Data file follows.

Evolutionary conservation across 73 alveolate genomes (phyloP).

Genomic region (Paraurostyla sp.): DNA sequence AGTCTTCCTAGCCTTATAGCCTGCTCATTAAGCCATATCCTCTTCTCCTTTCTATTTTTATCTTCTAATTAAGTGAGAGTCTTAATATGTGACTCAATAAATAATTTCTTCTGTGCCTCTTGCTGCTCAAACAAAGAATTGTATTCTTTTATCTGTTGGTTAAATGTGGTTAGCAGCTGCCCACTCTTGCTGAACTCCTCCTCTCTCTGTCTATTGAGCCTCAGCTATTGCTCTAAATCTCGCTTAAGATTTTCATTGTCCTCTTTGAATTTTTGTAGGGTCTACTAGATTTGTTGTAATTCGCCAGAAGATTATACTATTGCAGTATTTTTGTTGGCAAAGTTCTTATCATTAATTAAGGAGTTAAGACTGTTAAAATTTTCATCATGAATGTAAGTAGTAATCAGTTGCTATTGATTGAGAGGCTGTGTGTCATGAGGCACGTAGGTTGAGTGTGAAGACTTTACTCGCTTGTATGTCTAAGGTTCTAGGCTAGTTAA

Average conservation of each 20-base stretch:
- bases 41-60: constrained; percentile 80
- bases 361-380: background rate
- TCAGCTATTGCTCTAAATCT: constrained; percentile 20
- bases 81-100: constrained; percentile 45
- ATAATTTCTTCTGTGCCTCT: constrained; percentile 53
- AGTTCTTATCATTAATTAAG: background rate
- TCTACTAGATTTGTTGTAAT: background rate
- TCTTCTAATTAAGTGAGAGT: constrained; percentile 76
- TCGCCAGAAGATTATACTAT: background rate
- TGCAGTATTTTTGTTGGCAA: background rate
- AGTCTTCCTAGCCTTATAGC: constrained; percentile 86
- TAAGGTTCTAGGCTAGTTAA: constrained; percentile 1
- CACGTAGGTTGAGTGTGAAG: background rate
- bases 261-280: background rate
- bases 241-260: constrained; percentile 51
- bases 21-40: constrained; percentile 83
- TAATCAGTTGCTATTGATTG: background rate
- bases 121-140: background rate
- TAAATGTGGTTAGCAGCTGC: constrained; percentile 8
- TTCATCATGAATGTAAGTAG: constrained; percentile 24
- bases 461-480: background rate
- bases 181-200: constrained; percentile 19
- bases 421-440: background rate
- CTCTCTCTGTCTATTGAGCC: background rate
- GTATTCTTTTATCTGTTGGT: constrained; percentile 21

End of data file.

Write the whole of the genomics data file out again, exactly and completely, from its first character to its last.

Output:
Evolutionary conservation across 73 alveolate genomes (phyloP).

Genomic region (Paraurostyla sp.): DNA sequence AGTCTTCCTAGCCTTATAGCCTGCTCATTAAGCCATATCCTCTTCTCCTTTCTATTTTTATCTTCTAATTAAGTGAGAGTCTTAATATGTGACTCAATAAATAATTTCTTCTGTGCCTCTTGCTGCTCAAACAAAGAATTGTATTCTTTTATCTGTTGGTTAAATGTGGTTAGCAGCTGCCCACTCTTGCTGAACTCCTCCTCTCTCTGTCTATTGAGCCTCAGCTATTGCTCTAAATCTCGCTTAAGATTTTCATTGTCCTCTTTGAATTTTTGTAGGGTCTACTAGATTTGTTGTAATTCGCCAGAAGATTATACTATTGCAGTATTTTTGTTGGCAAAGTTCTTATCATTAATTAAGGAGTTAAGACTGTTAAAATTTTCATCATGAATGTAAGTAGTAATCAGTTGCTATTGATTGAGAGGCTGTGTGTCATGAGGCACGTAGGTTGAGTGTGAAGACTTTACTCGCTTGTATGTCTAAGGTTCTAGGCTAGTTAA

Average conservation of each 20-base stretch:
- bases 41-60: constrained; percentile 80
- bases 361-380: background rate
- TCAGCTATTGCTCTAAATCT: constrained; percentile 20
- bases 81-100: constrained; percentile 45
- ATAATTTCTTCTGTGCCTCT: constrained; percentile 53
- AGTTCTTATCATTAATTAAG: background rate
- TCTACTAGATTTGTTGTAAT: background rate
- TCTTCTAATTAAGTGAGAGT: constrained; percentile 76
- TCGCCAGAAGATTATACTAT: background rate
- TGCAGTATTTTTGTTGGCAA: background rate
- AGTCTTCCTAGCCTTATAGC: constrained; percentile 86
- TAAGGTTCTAGGCTAGTTAA: constrained; percentile 1
- CACGTAGGTTGAGTGTGAAG: background rate
- bases 261-280: background rate
- bases 241-260: constrained; percentile 51
- bases 21-40: constrained; percentile 83
- TAATCAGTTGCTATTGATTG: background rate
- bases 121-140: background rate
- TAAATGTGGTTAGCAGCTGC: constrained; percentile 8
- TTCATCATGAATGTAAGTAG: constrained; percentile 24
- bases 461-480: background rate
- bases 181-200: constrained; percentile 19
- bases 421-440: background rate
- CTCTCTCTGTCTATTGAGCC: background rate
- GTATTCTTTTATCTGTTGGT: constrained; percentile 21